Across London 50,000 people live in Peabody housing
The chief executive of Peabody, Stephen Howlett, talks to BBC London about the enduring legacy of George Peabody and the services that the organisation provides for Londoners today.
Could you outline the core activities and aims of Peabody?
Our aim is to provide a real sense of purpose and a strong feeling of belonging, as well as good homes, to people in London.
We also provide employment support and training; we provide outreach services to vulnerable groups including rough sleepers, the long term unemployed, refugees and older people; and we are launching a diverse and ever-expanding range of youth-led projects.
Such initiatives are the work of our dedicated community services team established to tackle social disadvantage at its roots - poor education, low skills and lack of opportunity. The services we provide are available to those who need them, both Peabody residents and others.
How many people across London live in Peabody housing?
We provide homes to more than 50,000 people in London, with over 19,000 properties across London. Most are in central and inner London. Almost 6,000 of our properties were built before 1900 (and of these, well over 2,000 were built before 1875). These iconic buildings have become part of the identity of London.
Meanwhile, we are continuing to build new affordable homes, as at our historic housing estate in Pimlico, Peabody Avenue, where 56 affordable new homes, along with new community facilities and much improved landscaping, will be completed by February 2011.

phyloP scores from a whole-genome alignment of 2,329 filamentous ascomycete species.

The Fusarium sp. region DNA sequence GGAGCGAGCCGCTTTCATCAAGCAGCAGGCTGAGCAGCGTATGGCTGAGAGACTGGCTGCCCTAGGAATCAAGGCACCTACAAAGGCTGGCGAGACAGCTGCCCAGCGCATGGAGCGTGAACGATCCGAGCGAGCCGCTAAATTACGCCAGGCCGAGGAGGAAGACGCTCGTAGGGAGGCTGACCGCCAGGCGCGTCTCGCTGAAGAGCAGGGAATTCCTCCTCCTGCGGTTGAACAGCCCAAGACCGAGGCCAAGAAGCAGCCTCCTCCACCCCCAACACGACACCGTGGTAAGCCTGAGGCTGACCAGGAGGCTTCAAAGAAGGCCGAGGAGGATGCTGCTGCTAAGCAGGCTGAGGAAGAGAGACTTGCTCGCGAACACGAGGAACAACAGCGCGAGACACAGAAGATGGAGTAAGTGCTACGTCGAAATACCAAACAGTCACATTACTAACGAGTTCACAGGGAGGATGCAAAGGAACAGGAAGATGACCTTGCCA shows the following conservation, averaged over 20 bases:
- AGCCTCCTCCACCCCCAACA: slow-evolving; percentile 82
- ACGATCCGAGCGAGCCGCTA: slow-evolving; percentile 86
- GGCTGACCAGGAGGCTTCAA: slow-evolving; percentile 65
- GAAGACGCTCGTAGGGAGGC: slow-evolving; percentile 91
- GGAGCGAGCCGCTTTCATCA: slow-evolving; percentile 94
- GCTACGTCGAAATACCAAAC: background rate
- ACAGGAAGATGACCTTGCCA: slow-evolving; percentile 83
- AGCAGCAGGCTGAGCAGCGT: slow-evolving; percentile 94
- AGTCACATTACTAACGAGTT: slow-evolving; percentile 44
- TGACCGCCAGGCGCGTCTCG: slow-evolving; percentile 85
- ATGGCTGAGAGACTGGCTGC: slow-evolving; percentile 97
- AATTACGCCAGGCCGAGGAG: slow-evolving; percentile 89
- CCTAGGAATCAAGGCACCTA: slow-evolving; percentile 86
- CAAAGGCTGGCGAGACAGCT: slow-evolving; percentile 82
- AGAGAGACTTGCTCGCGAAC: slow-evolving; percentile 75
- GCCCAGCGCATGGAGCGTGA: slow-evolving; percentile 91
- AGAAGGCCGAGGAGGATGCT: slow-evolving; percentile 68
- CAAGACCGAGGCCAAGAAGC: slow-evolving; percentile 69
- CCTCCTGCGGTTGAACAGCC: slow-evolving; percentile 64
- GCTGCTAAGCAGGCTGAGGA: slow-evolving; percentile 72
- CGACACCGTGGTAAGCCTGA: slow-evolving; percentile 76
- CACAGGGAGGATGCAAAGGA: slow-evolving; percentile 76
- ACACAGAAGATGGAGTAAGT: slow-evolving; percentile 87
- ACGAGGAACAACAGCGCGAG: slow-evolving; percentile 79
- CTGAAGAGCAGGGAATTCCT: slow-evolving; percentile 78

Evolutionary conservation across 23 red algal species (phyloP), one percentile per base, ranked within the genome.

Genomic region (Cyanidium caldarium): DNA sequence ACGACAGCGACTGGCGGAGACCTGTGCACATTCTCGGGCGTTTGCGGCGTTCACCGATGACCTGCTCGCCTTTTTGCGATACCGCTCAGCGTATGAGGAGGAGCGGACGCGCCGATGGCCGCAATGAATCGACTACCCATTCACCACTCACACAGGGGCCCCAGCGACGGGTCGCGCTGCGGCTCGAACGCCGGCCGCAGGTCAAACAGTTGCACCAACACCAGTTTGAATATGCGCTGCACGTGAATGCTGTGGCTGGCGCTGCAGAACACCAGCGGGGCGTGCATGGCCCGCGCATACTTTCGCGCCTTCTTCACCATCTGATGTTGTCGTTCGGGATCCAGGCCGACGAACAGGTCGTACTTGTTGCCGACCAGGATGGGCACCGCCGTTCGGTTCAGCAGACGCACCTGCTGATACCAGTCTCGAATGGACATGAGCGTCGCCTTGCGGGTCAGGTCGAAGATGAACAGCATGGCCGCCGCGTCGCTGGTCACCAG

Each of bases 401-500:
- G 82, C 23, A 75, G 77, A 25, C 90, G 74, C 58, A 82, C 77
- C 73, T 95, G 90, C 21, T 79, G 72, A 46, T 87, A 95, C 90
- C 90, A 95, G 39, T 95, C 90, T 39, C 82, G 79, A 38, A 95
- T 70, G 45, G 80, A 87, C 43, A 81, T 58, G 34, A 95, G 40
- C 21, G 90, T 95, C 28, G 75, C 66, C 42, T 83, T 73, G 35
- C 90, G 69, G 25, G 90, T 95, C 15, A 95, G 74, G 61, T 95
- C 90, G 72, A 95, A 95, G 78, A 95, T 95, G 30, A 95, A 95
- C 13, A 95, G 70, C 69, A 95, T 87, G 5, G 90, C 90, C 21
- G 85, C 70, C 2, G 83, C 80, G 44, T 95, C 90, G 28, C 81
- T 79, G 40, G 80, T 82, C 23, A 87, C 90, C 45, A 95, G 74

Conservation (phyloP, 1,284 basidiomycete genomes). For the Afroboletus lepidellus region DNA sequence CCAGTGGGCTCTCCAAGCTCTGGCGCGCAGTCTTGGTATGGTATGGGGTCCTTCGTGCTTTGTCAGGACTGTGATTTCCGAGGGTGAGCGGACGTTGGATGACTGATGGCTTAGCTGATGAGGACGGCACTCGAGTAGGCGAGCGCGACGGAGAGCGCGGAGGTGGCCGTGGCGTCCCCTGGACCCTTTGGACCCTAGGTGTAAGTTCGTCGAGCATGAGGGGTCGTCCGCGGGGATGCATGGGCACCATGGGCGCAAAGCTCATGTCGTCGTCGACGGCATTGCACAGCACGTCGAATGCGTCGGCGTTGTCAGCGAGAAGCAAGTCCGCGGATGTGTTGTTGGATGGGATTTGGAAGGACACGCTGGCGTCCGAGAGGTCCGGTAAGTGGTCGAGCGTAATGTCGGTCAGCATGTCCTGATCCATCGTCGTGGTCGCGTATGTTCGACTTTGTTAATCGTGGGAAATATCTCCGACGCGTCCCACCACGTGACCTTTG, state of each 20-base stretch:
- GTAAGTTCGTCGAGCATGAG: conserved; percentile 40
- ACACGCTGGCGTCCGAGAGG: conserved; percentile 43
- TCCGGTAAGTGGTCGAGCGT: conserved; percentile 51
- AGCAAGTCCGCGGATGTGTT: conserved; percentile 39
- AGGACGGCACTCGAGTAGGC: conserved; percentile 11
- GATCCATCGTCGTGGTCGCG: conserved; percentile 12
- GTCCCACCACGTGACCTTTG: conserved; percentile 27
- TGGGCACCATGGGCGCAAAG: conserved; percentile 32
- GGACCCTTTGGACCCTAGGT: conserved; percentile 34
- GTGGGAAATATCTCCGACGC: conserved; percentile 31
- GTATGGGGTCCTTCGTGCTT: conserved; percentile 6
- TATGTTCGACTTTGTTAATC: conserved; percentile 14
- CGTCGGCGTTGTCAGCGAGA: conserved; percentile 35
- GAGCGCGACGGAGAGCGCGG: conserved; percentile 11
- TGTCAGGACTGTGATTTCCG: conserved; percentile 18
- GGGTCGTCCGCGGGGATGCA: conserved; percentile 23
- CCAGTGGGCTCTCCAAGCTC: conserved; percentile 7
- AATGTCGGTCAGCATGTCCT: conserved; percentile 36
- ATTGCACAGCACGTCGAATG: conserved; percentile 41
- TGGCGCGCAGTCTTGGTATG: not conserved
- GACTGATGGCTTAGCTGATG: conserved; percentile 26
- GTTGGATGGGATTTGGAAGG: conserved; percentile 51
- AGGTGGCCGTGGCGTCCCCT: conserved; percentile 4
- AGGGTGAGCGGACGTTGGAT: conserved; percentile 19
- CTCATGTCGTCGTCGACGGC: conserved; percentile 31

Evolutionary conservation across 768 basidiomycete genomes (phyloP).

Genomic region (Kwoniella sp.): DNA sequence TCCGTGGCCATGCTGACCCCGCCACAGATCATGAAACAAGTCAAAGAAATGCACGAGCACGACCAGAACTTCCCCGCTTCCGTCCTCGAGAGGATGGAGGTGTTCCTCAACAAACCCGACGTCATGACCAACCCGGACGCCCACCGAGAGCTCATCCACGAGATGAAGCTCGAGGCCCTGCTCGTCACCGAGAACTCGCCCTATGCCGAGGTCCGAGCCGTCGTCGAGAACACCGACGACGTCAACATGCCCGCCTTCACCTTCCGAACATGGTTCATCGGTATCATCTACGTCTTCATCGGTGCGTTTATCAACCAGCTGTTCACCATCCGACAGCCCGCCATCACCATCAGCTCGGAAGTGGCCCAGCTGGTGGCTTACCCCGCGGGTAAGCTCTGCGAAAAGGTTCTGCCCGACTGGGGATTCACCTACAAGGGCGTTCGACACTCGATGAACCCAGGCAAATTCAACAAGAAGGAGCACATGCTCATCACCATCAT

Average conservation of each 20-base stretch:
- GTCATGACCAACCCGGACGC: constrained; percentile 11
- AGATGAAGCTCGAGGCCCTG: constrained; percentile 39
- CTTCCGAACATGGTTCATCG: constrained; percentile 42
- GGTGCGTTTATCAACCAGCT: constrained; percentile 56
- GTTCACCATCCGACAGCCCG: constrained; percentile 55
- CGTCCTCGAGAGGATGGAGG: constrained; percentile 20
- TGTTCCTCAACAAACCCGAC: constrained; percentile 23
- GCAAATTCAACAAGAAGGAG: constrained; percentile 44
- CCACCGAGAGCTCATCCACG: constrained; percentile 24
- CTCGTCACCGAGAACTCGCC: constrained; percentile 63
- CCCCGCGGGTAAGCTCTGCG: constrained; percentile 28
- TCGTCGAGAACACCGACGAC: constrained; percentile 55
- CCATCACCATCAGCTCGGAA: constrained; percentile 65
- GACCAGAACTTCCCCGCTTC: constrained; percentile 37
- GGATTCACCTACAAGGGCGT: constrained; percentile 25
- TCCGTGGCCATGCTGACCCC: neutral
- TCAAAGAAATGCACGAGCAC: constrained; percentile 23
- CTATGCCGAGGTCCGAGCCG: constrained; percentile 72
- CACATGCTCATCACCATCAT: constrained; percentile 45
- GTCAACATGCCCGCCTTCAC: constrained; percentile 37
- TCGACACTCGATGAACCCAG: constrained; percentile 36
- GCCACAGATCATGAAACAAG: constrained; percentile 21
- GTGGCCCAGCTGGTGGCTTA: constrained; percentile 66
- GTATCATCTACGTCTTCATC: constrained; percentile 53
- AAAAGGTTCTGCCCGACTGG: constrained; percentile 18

Over 2008/09, we supported 340 people into jobs, gave 1,588 people access to training opportunities, and helped 186 vulnerable residents sustain their tenancies. In addition, 8,397 people benefitted from our health and well-being programmes and 548 young people benefited from our youth programmes.
How is Peabody different from other social landlords?
Mr Howlett says their mission is make London a city of opportunity for all
When Peabody was founded, George Peabody set the template for social housing not just in the UK, but around the world. He understood that simply providing a roof over someone's head is not enough. In addition to bricks and mortar, there must be a social framework to support and encourage the development of people and communities.
This goes back to our mission to make London a city of opportunity for all by providing a good home, a real sense of purpose, and a strong feeling of belonging. I think this is what makes Peabody different and special.
Has Peabody noticed an increased demand for social housing during the recession?
With more people than ever unable to afford to buy or rent their own home, there is a huge demand for affordable rented housing. Traditionally the development of this housing has been subsidised by the production of housing for sale and shared ownership but this is no longer viable due to the stagnant housing market.
Meanwhile, our residents face financial pressures from rising levels of unemployment, the threat of fuel poverty, an increased cost of living and greater economic uncertainty.
We are tackling these effects in a number of ways. We provide benefit surgeries on a rolling basis in every borough we cover, for example, and we have a welfare services support team to provide general debt advice and advise residents about their entitlement to financial assistance. We have introduced a flexible tenure policy and we are reducing fuel poverty through energy efficiency advice and training.
How important is it for Peabody to live up to the legacy of George Peabody and to be an organisation that is worthy of carrying his name?
It's extremely important. Almost 150 years since George Peabody founded the organisation, we're about to launch our vision for continuing to foster thriving, sustainable Peabody communities into the 21st century. I think he would be proud.